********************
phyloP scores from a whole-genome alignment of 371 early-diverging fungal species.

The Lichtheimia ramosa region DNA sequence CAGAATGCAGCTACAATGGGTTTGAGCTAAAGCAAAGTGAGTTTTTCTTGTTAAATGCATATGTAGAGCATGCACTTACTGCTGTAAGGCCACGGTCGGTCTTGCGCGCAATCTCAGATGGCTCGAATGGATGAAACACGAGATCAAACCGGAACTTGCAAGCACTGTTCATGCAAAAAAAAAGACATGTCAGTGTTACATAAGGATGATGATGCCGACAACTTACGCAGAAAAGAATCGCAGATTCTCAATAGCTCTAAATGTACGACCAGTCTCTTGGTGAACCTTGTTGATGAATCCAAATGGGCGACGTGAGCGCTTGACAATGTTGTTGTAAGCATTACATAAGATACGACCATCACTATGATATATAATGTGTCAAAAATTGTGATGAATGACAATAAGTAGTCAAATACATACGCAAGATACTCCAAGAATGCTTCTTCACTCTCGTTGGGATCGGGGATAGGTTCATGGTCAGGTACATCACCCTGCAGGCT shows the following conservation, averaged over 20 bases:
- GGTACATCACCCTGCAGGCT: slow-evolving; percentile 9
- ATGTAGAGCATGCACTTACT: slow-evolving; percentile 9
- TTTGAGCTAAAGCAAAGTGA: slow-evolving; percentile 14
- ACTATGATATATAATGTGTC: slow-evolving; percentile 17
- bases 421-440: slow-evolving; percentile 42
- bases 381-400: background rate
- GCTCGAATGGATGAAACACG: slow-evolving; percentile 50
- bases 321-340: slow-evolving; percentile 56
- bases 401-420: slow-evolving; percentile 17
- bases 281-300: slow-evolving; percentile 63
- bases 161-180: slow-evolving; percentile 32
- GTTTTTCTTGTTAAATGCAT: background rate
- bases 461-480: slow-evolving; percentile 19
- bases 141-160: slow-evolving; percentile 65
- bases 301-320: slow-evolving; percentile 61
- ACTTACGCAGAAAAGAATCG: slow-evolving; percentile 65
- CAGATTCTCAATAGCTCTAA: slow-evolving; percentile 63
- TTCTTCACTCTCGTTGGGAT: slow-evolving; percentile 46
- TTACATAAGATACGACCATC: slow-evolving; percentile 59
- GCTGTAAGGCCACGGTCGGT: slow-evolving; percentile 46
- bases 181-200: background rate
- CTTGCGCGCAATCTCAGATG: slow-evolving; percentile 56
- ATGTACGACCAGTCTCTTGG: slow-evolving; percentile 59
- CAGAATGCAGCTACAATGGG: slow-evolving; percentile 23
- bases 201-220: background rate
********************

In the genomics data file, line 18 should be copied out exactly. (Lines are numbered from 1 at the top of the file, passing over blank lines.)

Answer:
- ACTTACGCAGAAAAGAATCG: slow-evolving; percentile 65